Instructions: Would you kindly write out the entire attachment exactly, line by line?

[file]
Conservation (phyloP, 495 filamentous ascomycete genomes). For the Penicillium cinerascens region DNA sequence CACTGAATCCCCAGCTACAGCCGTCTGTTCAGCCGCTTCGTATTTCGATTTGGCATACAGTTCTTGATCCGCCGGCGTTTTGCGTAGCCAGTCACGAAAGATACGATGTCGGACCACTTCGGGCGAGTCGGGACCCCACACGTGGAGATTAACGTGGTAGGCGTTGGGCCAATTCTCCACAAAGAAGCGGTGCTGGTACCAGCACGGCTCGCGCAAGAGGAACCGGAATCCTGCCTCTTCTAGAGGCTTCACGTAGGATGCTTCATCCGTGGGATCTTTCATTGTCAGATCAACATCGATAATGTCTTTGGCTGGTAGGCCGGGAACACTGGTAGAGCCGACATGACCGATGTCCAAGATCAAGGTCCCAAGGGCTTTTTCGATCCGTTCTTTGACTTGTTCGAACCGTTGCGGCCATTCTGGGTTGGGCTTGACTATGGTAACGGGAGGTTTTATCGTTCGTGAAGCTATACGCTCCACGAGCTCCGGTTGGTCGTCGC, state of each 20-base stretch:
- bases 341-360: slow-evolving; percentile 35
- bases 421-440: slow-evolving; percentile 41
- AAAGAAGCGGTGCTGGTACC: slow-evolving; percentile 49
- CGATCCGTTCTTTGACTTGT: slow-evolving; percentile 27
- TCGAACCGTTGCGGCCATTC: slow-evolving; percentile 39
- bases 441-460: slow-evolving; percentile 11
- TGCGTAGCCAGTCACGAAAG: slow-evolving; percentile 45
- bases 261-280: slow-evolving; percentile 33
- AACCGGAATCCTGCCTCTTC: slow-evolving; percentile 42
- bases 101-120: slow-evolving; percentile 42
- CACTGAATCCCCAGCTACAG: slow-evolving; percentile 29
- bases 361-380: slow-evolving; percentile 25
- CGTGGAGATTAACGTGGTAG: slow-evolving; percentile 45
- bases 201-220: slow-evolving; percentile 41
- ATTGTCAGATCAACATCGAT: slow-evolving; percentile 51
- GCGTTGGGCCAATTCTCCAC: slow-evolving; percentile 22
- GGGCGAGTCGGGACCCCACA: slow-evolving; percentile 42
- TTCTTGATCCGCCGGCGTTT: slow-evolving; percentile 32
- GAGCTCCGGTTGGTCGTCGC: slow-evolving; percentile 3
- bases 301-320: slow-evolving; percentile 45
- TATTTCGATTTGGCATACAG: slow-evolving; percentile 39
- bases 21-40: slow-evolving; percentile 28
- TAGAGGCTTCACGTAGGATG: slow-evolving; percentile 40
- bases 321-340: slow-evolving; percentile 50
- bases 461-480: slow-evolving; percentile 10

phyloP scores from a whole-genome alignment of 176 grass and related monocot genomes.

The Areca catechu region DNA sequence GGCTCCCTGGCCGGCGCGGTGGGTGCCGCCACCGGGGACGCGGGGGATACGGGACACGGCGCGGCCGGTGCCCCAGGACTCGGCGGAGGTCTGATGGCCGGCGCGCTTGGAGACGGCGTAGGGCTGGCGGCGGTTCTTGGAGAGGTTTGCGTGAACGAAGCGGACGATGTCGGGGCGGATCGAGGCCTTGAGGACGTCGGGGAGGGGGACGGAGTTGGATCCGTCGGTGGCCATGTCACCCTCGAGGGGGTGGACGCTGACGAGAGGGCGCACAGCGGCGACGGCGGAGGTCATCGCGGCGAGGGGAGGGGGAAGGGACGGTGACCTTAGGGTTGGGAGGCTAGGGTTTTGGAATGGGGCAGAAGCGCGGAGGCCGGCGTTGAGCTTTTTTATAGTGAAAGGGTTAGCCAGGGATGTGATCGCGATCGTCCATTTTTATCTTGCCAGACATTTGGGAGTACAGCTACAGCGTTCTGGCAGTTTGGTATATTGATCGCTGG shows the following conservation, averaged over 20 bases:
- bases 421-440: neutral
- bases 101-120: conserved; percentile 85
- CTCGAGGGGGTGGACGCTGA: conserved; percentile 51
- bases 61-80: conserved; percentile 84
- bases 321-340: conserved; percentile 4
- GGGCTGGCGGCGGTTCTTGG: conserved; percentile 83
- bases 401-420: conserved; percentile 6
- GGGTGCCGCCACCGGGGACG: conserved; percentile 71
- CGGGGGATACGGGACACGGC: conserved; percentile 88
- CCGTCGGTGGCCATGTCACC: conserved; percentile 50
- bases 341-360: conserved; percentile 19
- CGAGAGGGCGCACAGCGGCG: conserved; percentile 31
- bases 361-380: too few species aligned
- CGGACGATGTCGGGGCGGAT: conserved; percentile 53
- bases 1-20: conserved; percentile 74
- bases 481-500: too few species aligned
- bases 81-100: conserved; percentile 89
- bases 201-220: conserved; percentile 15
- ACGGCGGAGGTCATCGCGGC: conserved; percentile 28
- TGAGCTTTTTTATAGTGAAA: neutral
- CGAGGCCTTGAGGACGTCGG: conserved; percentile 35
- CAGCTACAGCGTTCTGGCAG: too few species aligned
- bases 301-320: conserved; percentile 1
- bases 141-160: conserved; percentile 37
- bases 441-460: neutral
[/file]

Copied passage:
Conservation (phyloP, 495 filamentous ascomycete genomes). For the Penicillium cinerascens region DNA sequence CACTGAATCCCCAGCTACAGCCGTCTGTTCAGCCGCTTCGTATTTCGATTTGGCATACAGTTCTTGATCCGCCGGCGTTTTGCGTAGCCAGTCACGAAAGATACGATGTCGGACCACTTCGGGCGAGTCGGGACCCCACACGTGGAGATTAACGTGGTAGGCGTTGGGCCAATTCTCCACAAAGAAGCGGTGCTGGTACCAGCACGGCTCGCGCAAGAGGAACCGGAATCCTGCCTCTTCTAGAGGCTTCACGTAGGATGCTTCATCCGTGGGATCTTTCATTGTCAGATCAACATCGATAATGTCTTTGGCTGGTAGGCCGGGAACACTGGTAGAGCCGACATGACCGATGTCCAAGATCAAGGTCCCAAGGGCTTTTTCGATCCGTTCTTTGACTTGTTCGAACCGTTGCGGCCATTCTGGGTTGGGCTTGACTATGGTAACGGGAGGTTTTATCGTTCGTGAAGCTATACGCTCCACGAGCTCCGGTTGGTCGTCGC, state of each 20-base stretch:
- bases 341-360: slow-evolving; percentile 35
- bases 421-440: slow-evolving; percentile 41
- AAAGAAGCGGTGCTGGTACC: slow-evolving; percentile 49
- CGATCCGTTCTTTGACTTGT: slow-evolving; percentile 27
- TCGAACCGTTGCGGCCATTC: slow-evolving; percentile 39
- bases 441-460: slow-evolving; percentile 11
- TGCGTAGCCAGTCACGAAAG: slow-evolving; percentile 45
- bases 261-280: slow-evolving; percentile 33
- AACCGGAATCCTGCCTCTTC: slow-evolving; percentile 42
- bases 101-120: slow-evolving; percentile 42
- CACTGAATCCCCAGCTACAG: slow-evolving; percentile 29
- bases 361-380: slow-evolving; percentile 25
- CGTGGAGATTAACGTGGTAG: slow-evolving; percentile 45
- bases 201-220: slow-evolving; percentile 41
- ATTGTCAGATCAACATCGAT: slow-evolving; percentile 51
- GCGTTGGGCCAATTCTCCAC: slow-evolving; percentile 22
- GGGCGAGTCGGGACCCCACA: slow-evolving; percentile 42
- TTCTTGATCCGCCGGCGTTT: slow-evolving; percentile 32
- GAGCTCCGGTTGGTCGTCGC: slow-evolving; percentile 3
- bases 301-320: slow-evolving; percentile 45
- TATTTCGATTTGGCATACAG: slow-evolving; percentile 39
- bases 21-40: slow-evolving; percentile 28
- TAGAGGCTTCACGTAGGATG: slow-evolving; percentile 40
- bases 321-340: slow-evolving; percentile 50
- bases 461-480: slow-evolving; percentile 10

phyloP scores from a whole-genome alignment of 176 grass and related monocot genomes.

The Areca catechu region DNA sequence GGCTCCCTGGCCGGCGCGGTGGGTGCCGCCACCGGGGACGCGGGGGATACGGGACACGGCGCGGCCGGTGCCCCAGGACTCGGCGGAGGTCTGATGGCCGGCGCGCTTGGAGACGGCGTAGGGCTGGCGGCGGTTCTTGGAGAGGTTTGCGTGAACGAAGCGGACGATGTCGGGGCGGATCGAGGCCTTGAGGACGTCGGGGAGGGGGACGGAGTTGGATCCGTCGGTGGCCATGTCACCCTCGAGGGGGTGGACGCTGACGAGAGGGCGCACAGCGGCGACGGCGGAGGTCATCGCGGCGAGGGGAGGGGGAAGGGACGGTGACCTTAGGGTTGGGAGGCTAGGGTTTTGGAATGGGGCAGAAGCGCGGAGGCCGGCGTTGAGCTTTTTTATAGTGAAAGGGTTAGCCAGGGATGTGATCGCGATCGTCCATTTTTATCTTGCCAGACATTTGGGAGTACAGCTACAGCGTTCTGGCAGTTTGGTATATTGATCGCTGG shows the following conservation, averaged over 20 bases:
- bases 421-440: neutral
- bases 101-120: conserved; percentile 85
- CTCGAGGGGGTGGACGCTGA: conserved; percentile 51
- bases 61-80: conserved; percentile 84
- bases 321-340: conserved; percentile 4
- GGGCTGGCGGCGGTTCTTGG: conserved; percentile 83
- bases 401-420: conserved; percentile 6
- GGGTGCCGCCACCGGGGACG: conserved; percentile 71
- CGGGGGATACGGGACACGGC: conserved; percentile 88
- CCGTCGGTGGCCATGTCACC: conserved; percentile 50
- bases 341-360: conserved; percentile 19
- CGAGAGGGCGCACAGCGGCG: conserved; percentile 31
- bases 361-380: too few species aligned
- CGGACGATGTCGGGGCGGAT: conserved; percentile 53
- bases 1-20: conserved; percentile 74
- bases 481-500: too few species aligned
- bases 81-100: conserved; percentile 89
- bases 201-220: conserved; percentile 15
- ACGGCGGAGGTCATCGCGGC: conserved; percentile 28
- TGAGCTTTTTTATAGTGAAA: neutral
- CGAGGCCTTGAGGACGTCGG: conserved; percentile 35
- CAGCTACAGCGTTCTGGCAG: too few species aligned
- bases 301-320: conserved; percentile 1
- bases 141-160: conserved; percentile 37
- bases 441-460: neutral